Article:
The Edgewater Drive Canoe Launch was bustling with activity recently, when the Hyde Park Green Team, clad in chest waders, strode about the Neponset river sweeping large nets, picking up mossy rocks and peering through magnifying glasses at scurrying dragonfly larvae.
NepRWA Natural Resource Specialist, Andres Ripley, Environmental Fellow, Declan Devine, summer intern, Claire Babbot-Bryan, and members of the Greater Boston Trout Unlimited, recently teamed up with members of the Hyde Park Green Team to teach them about water quality, macroinvertebrates, fly fishing — and careers in the environmental field.
Macroinvertebrates are bugs, snails, and clams that live most of their life underwater. Some of these critters cannot survive if there is too much pollution in the stream while others will thrive even in highly polluted water.
Based on which macroinvertebrates the Green Team found and which species were absent we were able to get an idea of how much pollution was in the water. The Team collected several pollution sensitive caddisfly and mayfly larvae indicating that this portion of the Neponset is not too polluted.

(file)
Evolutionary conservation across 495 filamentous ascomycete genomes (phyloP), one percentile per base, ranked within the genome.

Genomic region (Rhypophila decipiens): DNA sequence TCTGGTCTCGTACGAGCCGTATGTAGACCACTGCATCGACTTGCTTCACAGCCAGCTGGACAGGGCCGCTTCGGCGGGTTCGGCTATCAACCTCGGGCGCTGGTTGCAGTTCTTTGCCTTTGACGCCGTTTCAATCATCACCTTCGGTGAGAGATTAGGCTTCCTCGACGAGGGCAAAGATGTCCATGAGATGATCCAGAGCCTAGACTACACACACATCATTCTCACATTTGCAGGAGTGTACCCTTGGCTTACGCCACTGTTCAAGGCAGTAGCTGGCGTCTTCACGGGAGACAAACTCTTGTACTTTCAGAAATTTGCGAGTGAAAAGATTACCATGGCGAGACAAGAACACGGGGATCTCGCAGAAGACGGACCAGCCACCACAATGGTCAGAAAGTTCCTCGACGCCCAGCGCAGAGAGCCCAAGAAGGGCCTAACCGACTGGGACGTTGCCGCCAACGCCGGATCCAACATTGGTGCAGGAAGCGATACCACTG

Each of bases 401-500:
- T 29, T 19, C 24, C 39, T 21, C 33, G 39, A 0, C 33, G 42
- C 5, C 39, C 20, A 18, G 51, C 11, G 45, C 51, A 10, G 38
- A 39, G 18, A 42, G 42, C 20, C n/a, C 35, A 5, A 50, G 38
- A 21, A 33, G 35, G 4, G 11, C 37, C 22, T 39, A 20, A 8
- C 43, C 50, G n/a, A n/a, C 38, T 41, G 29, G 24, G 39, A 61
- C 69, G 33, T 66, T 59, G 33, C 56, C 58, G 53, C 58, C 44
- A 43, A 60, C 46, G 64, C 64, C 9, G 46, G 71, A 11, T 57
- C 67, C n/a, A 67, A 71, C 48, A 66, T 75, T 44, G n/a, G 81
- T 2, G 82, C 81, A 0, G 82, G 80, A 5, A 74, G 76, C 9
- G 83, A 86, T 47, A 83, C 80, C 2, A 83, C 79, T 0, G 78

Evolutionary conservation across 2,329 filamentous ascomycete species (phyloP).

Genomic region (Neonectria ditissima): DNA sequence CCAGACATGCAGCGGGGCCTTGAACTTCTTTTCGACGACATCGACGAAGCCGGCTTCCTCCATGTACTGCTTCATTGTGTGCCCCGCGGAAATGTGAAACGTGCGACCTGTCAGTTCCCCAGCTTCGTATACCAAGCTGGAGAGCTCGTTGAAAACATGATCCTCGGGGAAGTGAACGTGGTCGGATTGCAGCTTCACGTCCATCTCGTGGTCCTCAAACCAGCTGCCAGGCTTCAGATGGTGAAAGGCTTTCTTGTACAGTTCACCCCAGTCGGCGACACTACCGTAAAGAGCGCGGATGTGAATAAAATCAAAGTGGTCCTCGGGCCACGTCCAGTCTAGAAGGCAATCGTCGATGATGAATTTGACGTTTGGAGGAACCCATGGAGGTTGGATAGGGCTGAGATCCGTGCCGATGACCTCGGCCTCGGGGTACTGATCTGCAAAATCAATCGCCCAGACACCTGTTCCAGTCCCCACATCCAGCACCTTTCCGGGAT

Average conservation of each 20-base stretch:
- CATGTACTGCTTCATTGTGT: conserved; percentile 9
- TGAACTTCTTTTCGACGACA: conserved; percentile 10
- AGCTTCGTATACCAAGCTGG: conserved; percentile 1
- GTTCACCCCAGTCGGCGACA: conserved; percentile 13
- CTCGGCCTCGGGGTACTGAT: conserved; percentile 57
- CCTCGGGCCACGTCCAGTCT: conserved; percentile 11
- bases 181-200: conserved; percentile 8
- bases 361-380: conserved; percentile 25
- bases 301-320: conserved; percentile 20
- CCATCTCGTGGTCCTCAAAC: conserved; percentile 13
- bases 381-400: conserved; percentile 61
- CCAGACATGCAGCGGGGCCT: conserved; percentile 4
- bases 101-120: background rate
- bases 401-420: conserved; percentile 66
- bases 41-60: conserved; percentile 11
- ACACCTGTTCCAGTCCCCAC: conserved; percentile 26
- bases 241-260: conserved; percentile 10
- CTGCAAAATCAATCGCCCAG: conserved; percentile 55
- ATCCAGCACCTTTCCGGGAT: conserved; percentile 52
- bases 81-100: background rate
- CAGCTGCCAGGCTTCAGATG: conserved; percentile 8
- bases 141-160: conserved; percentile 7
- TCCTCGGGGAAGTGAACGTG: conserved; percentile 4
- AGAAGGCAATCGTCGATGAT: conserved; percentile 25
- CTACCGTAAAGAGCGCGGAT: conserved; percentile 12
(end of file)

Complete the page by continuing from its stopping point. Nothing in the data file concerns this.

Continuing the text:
After the macroinvertebrate identification, Rui Coelho and Andre Alguero, members of Greater Boston Trout Unlimited, shared their passion for conservation through a fly-fishing demo. They showed off how their artificial “flies” mimic the same macroinvertebrates Green Team members had identified in the stream.
Everyone cheered as Rui used a fake moth to catch (and release) a sunfish.
Green Team members came away with a new understanding of the diversity of life in the Neponset River as well as a glimpse into what an environmental stewardship career could look like for them!
The Green Team is a youth job readiness and environmental stewardship program organized by the Southwest Boston Community Development Corporation. The twenty members and leaders who comprise the team are mostly from Hyde Park, Mattapan, and Dorchester and all have a passion for the environment and an interest in environmental careers.
–Declan Devine, Environmental Fellow, July 2020